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Old 24th April 2012, 05:17 AM   #434
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Originally Posted by Explorer View Post
Don't be so rude!
Rude? It was a genuine enquiry.

Originally Posted by Explorer View Post
But it wouldn't be the applicant's own testing protocol. It would be the one agreed by the MDC. I think, like many others, that the media are often just as gullible as the next person. Why should you assume that journalists are always good and seasoned skeptics?
I see. So when you wrote:
Originally Posted by Explorer View Post
Very little more, except make it a condition of the MDC that proof of pre-testing to the applicants satisfaction, must be submiited on the agreed test method, before an application can be accepted. If that eliminates all claimants, then so be it! [emboldening added]
... you mean:
  1. applicant applies to JREF;
  2. applicant agrees a testing protocol with JREF;
  3. applicant successfully conducts agreed test to his/her own satisfaction;
  4. applicant re-applies to JREF.
Can you see why this might not be the most sensible approach, and why the JREF introduced the media presence and afidavit prerequisite?

As for media presence, sure, they can be gullible, but having to convince the media to attend would certainly filter out most of the quacks.

Originally Posted by Explorer View Post
No, I was simply responding to Pixel's comment as to how it could be improved. It may not improve it, but I responded with my immediate thoughts.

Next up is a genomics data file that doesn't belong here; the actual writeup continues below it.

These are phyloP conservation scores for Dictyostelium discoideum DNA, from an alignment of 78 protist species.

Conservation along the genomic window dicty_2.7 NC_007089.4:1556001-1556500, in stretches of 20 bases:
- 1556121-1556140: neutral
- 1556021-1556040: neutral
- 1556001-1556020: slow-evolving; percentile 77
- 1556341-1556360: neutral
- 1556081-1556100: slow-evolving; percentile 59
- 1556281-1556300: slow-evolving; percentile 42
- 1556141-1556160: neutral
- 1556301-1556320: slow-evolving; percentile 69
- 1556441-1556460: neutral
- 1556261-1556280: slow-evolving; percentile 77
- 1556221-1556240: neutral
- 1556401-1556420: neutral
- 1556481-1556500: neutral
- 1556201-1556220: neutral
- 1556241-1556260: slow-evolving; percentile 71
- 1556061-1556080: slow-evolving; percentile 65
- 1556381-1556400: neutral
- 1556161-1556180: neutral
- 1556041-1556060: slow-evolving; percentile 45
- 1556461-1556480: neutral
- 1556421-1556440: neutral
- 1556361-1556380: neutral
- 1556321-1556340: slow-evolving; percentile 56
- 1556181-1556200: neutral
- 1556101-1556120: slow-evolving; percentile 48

'Immediate thoughts'. I see. Perhaps a little reflection, in future?
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Old 24th April 2012, 06:13 AM   #435
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Originally Posted by Explorer View Post
But it wouldn't be the applicant's own testing protocol. It would be the one agreed by the MDC.
No it wouldn't. A testing protocol is only agreed for the MDC after a lengthy discussion between the JREF and the applicant, often going on for several months or even years. The JREF is not going to go through all that with someone who hasn't even been accepted as an applicant yet. The whole point of setting up some hoops for people to jump through is to weed out the ones who aren't serious before the JREF has to waste time dealing with them. So obviously any pre-application test cannot possibly be approved by the JREF for the MDC, since that would defeat the entire point of having it in the first place.